Prime Minister Scott Morrison has promised more money will be spent on aged care before Christmas after a damning royal commission report called for urgent funding.
The Aged Care Royal Commission's interim report has warned "cruel and harmful" aged care needs immediate funding for high-need, in-home care recipients.
Mr Morrison confirmed the federal government would announce new spending to help shocking neglect uncovered during the inquiry.
"I've been saying for some time now that we knew we would need to address issues coming out of this royal commission on aged care," he told 3AW radio on Friday.
The prime minister met with Treasurer Josh Frydenberg and Aged Care Minister Richard Colbeck on Thursday night to discuss funding options ahead of the mid-year budget update.
Mr Morrison said the royal commission was the start of the process, which had uncovered "shocking" and difficult to read information.
"It doesn't matter whether they're family or not your family, they should all have the same type of standard of care right across the country," he said.
The interim report also highlighted dealing with the use of chemical restraints in residential aged care and getting 6000 young disabled people out of nursing homes as soon as possible.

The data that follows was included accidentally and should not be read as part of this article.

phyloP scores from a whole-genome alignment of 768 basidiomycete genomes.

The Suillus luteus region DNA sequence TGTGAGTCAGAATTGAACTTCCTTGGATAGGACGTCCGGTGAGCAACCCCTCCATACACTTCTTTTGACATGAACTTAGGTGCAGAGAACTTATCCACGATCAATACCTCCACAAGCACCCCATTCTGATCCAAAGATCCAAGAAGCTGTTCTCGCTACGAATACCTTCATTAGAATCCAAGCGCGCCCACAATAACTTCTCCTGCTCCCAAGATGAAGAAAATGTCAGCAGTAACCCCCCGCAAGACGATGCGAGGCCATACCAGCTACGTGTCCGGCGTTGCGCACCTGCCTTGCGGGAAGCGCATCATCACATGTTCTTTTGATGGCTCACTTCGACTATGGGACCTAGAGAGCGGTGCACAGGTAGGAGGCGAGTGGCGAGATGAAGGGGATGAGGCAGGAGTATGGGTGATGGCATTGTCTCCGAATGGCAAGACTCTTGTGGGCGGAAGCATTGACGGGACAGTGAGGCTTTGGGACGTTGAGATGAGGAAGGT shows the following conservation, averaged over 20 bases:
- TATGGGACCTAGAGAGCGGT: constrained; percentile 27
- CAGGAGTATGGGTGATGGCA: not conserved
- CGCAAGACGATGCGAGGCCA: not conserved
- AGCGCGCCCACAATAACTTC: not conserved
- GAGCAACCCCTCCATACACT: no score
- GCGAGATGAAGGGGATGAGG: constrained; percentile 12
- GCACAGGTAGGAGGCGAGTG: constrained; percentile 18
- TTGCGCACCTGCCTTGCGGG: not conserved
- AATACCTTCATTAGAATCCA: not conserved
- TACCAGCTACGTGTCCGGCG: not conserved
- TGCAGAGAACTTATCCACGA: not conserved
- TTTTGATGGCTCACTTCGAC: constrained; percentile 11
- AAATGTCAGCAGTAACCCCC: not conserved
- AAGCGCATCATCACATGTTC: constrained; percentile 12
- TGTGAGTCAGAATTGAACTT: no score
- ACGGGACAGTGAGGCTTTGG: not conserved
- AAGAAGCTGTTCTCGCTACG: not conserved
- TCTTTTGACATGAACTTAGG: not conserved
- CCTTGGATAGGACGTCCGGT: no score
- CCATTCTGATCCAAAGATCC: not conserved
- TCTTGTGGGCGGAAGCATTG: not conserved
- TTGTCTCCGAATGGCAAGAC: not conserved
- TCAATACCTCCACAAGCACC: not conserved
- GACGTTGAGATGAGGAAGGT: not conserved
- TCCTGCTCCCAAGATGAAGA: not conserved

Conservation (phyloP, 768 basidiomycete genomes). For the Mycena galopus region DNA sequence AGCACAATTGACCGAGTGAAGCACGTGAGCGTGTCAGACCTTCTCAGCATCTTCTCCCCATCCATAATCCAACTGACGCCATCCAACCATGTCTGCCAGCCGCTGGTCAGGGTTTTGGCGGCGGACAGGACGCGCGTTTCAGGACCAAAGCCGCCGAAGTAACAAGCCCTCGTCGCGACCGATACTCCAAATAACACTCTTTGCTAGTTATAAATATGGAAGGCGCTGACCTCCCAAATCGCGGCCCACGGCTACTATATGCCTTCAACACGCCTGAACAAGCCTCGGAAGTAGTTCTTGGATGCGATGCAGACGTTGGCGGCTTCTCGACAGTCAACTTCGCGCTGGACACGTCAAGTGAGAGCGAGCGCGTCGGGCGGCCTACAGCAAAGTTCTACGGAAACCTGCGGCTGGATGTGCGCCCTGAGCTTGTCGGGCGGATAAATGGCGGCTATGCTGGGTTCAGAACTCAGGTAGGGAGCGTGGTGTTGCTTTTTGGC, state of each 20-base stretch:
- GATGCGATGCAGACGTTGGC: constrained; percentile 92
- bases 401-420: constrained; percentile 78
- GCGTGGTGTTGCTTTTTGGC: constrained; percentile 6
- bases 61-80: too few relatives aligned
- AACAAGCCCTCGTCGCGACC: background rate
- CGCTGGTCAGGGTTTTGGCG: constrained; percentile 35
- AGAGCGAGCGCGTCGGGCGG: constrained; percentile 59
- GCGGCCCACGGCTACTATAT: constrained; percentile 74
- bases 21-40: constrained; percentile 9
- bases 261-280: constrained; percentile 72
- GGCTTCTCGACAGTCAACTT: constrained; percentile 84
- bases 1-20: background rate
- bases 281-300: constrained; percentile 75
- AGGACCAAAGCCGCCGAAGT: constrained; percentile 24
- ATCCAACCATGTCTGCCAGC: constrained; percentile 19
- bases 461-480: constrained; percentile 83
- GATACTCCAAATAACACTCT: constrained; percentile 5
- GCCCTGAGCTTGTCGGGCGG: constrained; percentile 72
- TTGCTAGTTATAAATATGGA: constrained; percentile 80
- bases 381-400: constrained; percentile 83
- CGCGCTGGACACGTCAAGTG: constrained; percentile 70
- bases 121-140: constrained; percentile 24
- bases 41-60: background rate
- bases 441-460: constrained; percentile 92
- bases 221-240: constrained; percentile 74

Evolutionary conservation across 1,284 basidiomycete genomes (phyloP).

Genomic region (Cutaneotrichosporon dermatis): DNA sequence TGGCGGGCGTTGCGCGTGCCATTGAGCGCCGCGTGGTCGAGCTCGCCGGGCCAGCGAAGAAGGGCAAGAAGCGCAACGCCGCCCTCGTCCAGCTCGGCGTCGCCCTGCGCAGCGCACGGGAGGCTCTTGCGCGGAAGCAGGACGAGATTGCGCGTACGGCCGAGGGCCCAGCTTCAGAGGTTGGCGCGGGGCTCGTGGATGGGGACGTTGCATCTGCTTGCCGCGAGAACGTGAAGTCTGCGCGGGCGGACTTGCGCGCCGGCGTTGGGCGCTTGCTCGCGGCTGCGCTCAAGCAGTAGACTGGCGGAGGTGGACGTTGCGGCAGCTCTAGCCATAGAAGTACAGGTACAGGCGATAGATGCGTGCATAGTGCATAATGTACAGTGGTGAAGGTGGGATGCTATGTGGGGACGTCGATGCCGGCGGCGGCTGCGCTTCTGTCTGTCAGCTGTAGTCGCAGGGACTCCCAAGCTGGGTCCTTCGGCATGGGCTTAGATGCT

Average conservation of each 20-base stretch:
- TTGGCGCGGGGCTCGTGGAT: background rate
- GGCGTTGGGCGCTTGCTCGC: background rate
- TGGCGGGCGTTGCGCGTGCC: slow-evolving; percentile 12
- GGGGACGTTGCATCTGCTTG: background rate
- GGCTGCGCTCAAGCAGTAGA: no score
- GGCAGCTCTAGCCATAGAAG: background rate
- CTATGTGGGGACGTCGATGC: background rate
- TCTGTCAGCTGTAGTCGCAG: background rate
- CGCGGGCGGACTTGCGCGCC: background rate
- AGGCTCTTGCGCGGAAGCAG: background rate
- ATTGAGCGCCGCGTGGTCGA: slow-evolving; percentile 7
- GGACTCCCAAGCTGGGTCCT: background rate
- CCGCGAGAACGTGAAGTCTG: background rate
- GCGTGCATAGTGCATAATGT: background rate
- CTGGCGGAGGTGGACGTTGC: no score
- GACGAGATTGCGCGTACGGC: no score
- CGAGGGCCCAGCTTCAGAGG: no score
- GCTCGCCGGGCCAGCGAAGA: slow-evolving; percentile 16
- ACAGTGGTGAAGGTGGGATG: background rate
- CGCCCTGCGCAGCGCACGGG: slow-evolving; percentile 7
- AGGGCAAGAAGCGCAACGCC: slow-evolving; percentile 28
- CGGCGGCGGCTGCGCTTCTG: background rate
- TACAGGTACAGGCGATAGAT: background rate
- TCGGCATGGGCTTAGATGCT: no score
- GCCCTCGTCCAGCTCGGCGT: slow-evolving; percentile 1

Mr Morrison said the figure had fallen from 6200 to 5600 over the past two years, but both issues would need more attention.
"There are already some things that have been done in all of these areas but there's so much more to do which is what the royal commission is highlighting," he said.
He pointed to Brisbane-based YoungCare, which builds home for young people with serious disabilities, as a model.
"We've got to acknowledge the problem, we know there's a lot more work to do and we've got to create a new culture of respect for older Australians, which is what I said when we first announced this," Mr Morrison said.
"That's at the heart of what the report says."
Labor deputy leader Richard Marles blamed the government, saying it had been dragged "kicking and screaming" to the royal commission.
"They've been in government the last six years. What's going on?" he told the Nine Network.
"This is an absolute national scandal."
Meanwhile, Australia's aged care commissioner has defended her agency's oversight of the sector.
Janet Anderson said as a regulator she held service providers to account, but was waiting for new legislation to give her broader powers.
"We come with our sleeves rolled up," she told the ABC.
© AAP 2019